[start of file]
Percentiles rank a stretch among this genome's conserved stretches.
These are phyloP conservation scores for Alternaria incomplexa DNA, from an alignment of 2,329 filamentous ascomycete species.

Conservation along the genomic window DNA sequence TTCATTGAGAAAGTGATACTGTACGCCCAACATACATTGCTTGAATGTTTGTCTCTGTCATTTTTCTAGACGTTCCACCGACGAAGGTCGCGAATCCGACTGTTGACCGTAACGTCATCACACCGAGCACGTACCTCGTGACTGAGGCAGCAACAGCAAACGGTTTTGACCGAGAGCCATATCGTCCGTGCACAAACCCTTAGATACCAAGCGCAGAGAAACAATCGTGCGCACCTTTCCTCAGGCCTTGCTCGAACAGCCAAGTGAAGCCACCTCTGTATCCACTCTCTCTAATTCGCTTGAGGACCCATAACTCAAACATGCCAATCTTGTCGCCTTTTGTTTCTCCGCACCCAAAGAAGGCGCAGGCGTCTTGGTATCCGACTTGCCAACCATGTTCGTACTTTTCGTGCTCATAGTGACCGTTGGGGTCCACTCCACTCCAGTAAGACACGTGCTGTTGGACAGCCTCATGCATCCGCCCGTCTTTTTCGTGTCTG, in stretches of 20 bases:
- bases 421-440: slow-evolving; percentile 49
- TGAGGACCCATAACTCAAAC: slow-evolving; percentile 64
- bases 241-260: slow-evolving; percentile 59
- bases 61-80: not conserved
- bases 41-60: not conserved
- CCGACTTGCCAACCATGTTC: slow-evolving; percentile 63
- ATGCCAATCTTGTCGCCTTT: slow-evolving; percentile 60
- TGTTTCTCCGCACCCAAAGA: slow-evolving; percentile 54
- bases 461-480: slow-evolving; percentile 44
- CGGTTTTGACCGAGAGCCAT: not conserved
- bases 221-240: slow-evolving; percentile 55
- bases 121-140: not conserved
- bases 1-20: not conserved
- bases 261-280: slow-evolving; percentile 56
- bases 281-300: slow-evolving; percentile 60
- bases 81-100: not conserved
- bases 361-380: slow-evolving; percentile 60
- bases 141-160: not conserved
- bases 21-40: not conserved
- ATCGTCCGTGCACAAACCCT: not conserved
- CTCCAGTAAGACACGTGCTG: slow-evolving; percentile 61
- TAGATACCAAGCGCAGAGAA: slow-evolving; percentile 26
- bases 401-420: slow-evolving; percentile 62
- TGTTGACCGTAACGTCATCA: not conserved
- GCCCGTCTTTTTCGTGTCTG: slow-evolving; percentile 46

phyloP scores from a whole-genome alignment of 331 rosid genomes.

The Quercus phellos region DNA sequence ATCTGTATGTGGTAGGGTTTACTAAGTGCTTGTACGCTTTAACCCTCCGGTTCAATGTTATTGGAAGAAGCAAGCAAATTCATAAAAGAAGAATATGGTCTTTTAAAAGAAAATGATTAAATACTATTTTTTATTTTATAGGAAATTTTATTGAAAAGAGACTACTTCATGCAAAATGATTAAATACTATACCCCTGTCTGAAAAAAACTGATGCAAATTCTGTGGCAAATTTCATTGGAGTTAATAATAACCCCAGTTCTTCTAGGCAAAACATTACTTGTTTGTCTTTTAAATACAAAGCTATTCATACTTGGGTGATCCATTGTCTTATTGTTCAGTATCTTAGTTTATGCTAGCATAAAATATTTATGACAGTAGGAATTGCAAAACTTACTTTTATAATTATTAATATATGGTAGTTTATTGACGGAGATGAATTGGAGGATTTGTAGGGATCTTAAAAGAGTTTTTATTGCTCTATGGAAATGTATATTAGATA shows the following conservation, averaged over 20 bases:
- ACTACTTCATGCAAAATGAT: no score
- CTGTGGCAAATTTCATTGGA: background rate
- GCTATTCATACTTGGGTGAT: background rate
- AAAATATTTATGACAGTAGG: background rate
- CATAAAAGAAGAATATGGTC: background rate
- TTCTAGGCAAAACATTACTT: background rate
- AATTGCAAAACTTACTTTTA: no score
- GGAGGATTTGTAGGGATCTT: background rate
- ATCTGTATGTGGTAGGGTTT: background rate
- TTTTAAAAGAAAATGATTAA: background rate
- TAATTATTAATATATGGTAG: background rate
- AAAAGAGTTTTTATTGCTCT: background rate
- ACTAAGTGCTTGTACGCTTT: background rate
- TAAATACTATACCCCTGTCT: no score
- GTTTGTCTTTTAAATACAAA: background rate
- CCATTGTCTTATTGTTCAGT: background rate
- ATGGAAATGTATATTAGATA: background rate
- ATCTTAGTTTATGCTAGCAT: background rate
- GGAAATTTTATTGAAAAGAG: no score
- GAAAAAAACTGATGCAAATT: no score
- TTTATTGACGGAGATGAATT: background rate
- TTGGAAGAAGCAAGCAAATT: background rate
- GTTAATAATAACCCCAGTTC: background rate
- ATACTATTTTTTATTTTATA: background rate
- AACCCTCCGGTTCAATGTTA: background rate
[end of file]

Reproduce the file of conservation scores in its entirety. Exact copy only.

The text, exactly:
Percentiles rank a stretch among this genome's conserved stretches.
These are phyloP conservation scores for Alternaria incomplexa DNA, from an alignment of 2,329 filamentous ascomycete species.

Conservation along the genomic window DNA sequence TTCATTGAGAAAGTGATACTGTACGCCCAACATACATTGCTTGAATGTTTGTCTCTGTCATTTTTCTAGACGTTCCACCGACGAAGGTCGCGAATCCGACTGTTGACCGTAACGTCATCACACCGAGCACGTACCTCGTGACTGAGGCAGCAACAGCAAACGGTTTTGACCGAGAGCCATATCGTCCGTGCACAAACCCTTAGATACCAAGCGCAGAGAAACAATCGTGCGCACCTTTCCTCAGGCCTTGCTCGAACAGCCAAGTGAAGCCACCTCTGTATCCACTCTCTCTAATTCGCTTGAGGACCCATAACTCAAACATGCCAATCTTGTCGCCTTTTGTTTCTCCGCACCCAAAGAAGGCGCAGGCGTCTTGGTATCCGACTTGCCAACCATGTTCGTACTTTTCGTGCTCATAGTGACCGTTGGGGTCCACTCCACTCCAGTAAGACACGTGCTGTTGGACAGCCTCATGCATCCGCCCGTCTTTTTCGTGTCTG, in stretches of 20 bases:
- bases 421-440: slow-evolving; percentile 49
- TGAGGACCCATAACTCAAAC: slow-evolving; percentile 64
- bases 241-260: slow-evolving; percentile 59
- bases 61-80: not conserved
- bases 41-60: not conserved
- CCGACTTGCCAACCATGTTC: slow-evolving; percentile 63
- ATGCCAATCTTGTCGCCTTT: slow-evolving; percentile 60
- TGTTTCTCCGCACCCAAAGA: slow-evolving; percentile 54
- bases 461-480: slow-evolving; percentile 44
- CGGTTTTGACCGAGAGCCAT: not conserved
- bases 221-240: slow-evolving; percentile 55
- bases 121-140: not conserved
- bases 1-20: not conserved
- bases 261-280: slow-evolving; percentile 56
- bases 281-300: slow-evolving; percentile 60
- bases 81-100: not conserved
- bases 361-380: slow-evolving; percentile 60
- bases 141-160: not conserved
- bases 21-40: not conserved
- ATCGTCCGTGCACAAACCCT: not conserved
- CTCCAGTAAGACACGTGCTG: slow-evolving; percentile 61
- TAGATACCAAGCGCAGAGAA: slow-evolving; percentile 26
- bases 401-420: slow-evolving; percentile 62
- TGTTGACCGTAACGTCATCA: not conserved
- GCCCGTCTTTTTCGTGTCTG: slow-evolving; percentile 46

phyloP scores from a whole-genome alignment of 331 rosid genomes.

The Quercus phellos region DNA sequence ATCTGTATGTGGTAGGGTTTACTAAGTGCTTGTACGCTTTAACCCTCCGGTTCAATGTTATTGGAAGAAGCAAGCAAATTCATAAAAGAAGAATATGGTCTTTTAAAAGAAAATGATTAAATACTATTTTTTATTTTATAGGAAATTTTATTGAAAAGAGACTACTTCATGCAAAATGATTAAATACTATACCCCTGTCTGAAAAAAACTGATGCAAATTCTGTGGCAAATTTCATTGGAGTTAATAATAACCCCAGTTCTTCTAGGCAAAACATTACTTGTTTGTCTTTTAAATACAAAGCTATTCATACTTGGGTGATCCATTGTCTTATTGTTCAGTATCTTAGTTTATGCTAGCATAAAATATTTATGACAGTAGGAATTGCAAAACTTACTTTTATAATTATTAATATATGGTAGTTTATTGACGGAGATGAATTGGAGGATTTGTAGGGATCTTAAAAGAGTTTTTATTGCTCTATGGAAATGTATATTAGATA shows the following conservation, averaged over 20 bases:
- ACTACTTCATGCAAAATGAT: no score
- CTGTGGCAAATTTCATTGGA: background rate
- GCTATTCATACTTGGGTGAT: background rate
- AAAATATTTATGACAGTAGG: background rate
- CATAAAAGAAGAATATGGTC: background rate
- TTCTAGGCAAAACATTACTT: background rate
- AATTGCAAAACTTACTTTTA: no score
- GGAGGATTTGTAGGGATCTT: background rate
- ATCTGTATGTGGTAGGGTTT: background rate
- TTTTAAAAGAAAATGATTAA: background rate
- TAATTATTAATATATGGTAG: background rate
- AAAAGAGTTTTTATTGCTCT: background rate
- ACTAAGTGCTTGTACGCTTT: background rate
- TAAATACTATACCCCTGTCT: no score
- GTTTGTCTTTTAAATACAAA: background rate
- CCATTGTCTTATTGTTCAGT: background rate
- ATGGAAATGTATATTAGATA: background rate
- ATCTTAGTTTATGCTAGCAT: background rate
- GGAAATTTTATTGAAAAGAG: no score
- GAAAAAAACTGATGCAAATT: no score
- TTTATTGACGGAGATGAATT: background rate
- TTGGAAGAAGCAAGCAAATT: background rate
- GTTAATAATAACCCCAGTTC: background rate
- ATACTATTTTTTATTTTATA: background rate
- AACCCTCCGGTTCAATGTTA: background rate